2002—Subsec. (a). Puspan. L. 107–260 designated existing provisions as par. (1), inserted par. (1) span, substituted “population-based, statewide registries to collect, for each condition specified in paragraph (2)(A), data” for “population-based, statewide cancer registries in order to collect, for each form of in-situ and invasive cancer (with the exception of basal cell and squamous cell carcinoma of the skin), data”, redesignated former pars. (1) to (5) as subpars. (A) to (E) of par. (1), respectively, and added par. (2).
2000—Subsec. (e). Puspan. L. 106–310, § 502(2)(B), substituted “subsection (span) of section 280e–3 of this title” for “section 280e–3(span) of this title” and “such section” for “section 399C”.
Statutory Notes and Related Subsidiaries
Change of Name
Centers for Disease Control changed to Centers for Disease Control and Prevention by Puspan. L. 102–531, title III, § 312, Oct. 27, 1992, 106 Stat. 3504.
Effective Date of 2002 Amendment
Puspan. L. 107–260, § 2(span), Oct. 29, 2002, 116 Stat. 1744, provided that: “The amendments made by subsection (a) [amending this section] apply to grants under section 399B of the Public Health Service Act [42 U.S.C. 280e] for fiscal year 2002 and subsequent fiscal years, except that, in the case of a State that received such a grant for fiscal year 2000, the Secretary of Health and Human Services may delay the applicability of such amendments to the State for not more than 12 months if the Secretary determines that compliance with such amendments requires the enactment of a statute by the State or the issuance of State regulations.”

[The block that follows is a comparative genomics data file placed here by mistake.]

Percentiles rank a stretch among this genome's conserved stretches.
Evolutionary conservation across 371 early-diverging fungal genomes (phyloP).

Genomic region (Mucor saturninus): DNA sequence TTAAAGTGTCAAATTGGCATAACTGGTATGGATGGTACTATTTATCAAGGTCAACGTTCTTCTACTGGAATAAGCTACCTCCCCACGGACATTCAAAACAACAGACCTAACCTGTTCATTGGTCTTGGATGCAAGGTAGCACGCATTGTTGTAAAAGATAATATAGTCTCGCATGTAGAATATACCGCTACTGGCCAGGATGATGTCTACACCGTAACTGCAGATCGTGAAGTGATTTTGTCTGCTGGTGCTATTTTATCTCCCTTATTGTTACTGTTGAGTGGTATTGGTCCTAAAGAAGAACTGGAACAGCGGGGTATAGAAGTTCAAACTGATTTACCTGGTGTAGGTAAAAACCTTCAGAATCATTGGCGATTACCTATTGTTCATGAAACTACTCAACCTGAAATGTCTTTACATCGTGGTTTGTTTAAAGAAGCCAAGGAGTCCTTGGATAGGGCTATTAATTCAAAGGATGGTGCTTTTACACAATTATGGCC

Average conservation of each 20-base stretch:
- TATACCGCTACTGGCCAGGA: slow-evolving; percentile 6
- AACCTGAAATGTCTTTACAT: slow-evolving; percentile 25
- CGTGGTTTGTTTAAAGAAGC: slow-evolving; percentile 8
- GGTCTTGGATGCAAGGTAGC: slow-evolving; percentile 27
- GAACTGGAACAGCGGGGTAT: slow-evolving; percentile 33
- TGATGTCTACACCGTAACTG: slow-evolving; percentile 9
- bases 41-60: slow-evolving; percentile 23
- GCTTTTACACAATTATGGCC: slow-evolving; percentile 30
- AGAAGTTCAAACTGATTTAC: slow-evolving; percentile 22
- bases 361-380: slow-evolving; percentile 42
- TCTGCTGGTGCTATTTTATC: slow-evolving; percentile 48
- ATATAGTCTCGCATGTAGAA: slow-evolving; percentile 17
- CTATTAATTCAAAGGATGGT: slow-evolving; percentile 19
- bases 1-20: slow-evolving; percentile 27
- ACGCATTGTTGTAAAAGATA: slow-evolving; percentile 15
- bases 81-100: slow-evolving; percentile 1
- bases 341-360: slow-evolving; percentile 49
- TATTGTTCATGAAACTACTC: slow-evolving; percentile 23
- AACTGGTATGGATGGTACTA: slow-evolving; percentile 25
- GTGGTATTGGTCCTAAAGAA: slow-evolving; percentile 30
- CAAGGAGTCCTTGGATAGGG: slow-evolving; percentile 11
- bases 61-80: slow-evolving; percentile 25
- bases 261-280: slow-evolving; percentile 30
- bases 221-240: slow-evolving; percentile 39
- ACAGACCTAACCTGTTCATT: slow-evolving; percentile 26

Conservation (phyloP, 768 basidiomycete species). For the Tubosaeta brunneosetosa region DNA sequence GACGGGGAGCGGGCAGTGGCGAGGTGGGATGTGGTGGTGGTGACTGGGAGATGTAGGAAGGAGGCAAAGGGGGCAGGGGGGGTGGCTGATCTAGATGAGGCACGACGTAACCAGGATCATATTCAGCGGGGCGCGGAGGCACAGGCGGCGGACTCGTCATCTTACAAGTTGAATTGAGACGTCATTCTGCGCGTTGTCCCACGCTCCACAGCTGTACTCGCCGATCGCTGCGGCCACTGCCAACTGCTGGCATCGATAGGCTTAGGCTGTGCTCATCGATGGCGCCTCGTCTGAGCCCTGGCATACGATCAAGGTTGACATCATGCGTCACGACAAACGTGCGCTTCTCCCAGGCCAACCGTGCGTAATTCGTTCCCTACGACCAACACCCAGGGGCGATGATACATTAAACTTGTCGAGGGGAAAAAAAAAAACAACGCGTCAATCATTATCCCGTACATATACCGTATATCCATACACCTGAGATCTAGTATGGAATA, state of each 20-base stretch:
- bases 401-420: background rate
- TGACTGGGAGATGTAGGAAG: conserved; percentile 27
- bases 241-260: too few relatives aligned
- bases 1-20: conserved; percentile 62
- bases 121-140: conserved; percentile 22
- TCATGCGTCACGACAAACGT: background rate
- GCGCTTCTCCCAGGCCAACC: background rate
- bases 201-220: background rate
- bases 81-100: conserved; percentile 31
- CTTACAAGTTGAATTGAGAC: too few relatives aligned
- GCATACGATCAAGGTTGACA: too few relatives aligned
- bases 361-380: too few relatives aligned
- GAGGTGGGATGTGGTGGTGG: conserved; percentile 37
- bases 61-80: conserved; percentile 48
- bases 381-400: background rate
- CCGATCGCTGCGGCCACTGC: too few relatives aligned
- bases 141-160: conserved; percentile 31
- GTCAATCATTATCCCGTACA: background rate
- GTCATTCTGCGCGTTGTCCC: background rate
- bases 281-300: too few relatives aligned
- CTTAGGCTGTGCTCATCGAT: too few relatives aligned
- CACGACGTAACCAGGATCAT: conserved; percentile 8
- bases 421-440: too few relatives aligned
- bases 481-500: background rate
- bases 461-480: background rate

Congressional Findings and Purpose
Puspan. L. 102–515, § 2, Oct. 24, 1992, 106 Stat. 3372, provided that:
“(a)Findings.—Congress finds that—
“(1) cancer control efforts, including prevention and early detection, are best addressed locally by State health departments that can identify unique needs;
“(2) cancer control programs and existing statewide population-based cancer registries have identified cancer incidence and cancer mortality rates that indicate the burden of cancer for Americans is substantial and varies widely by geographic location and by ethnicity;
“(3) statewide cancer incidence and cancer mortality data, can be used to identify cancer trends, patterns, and variation for directing cancer control intervention;
“(4) the American Association of Central Cancer Registries (AACCR) cites that of the 50 States, approximately 38 have established cancer registries, many are not statewide and 10 have no cancer registry; and
“(5) AACCR also cites that of the 50 States, 39 collect data on less than 100 percent of their population, and less than half have adequate resources for insuring minimum standards for quality and for completeness of case information.
“(span)Purpose.—It is the purpose of this Act [enacting this part and provisions set out as a note under section 201 of this title] to establish a national program of cancer registries.”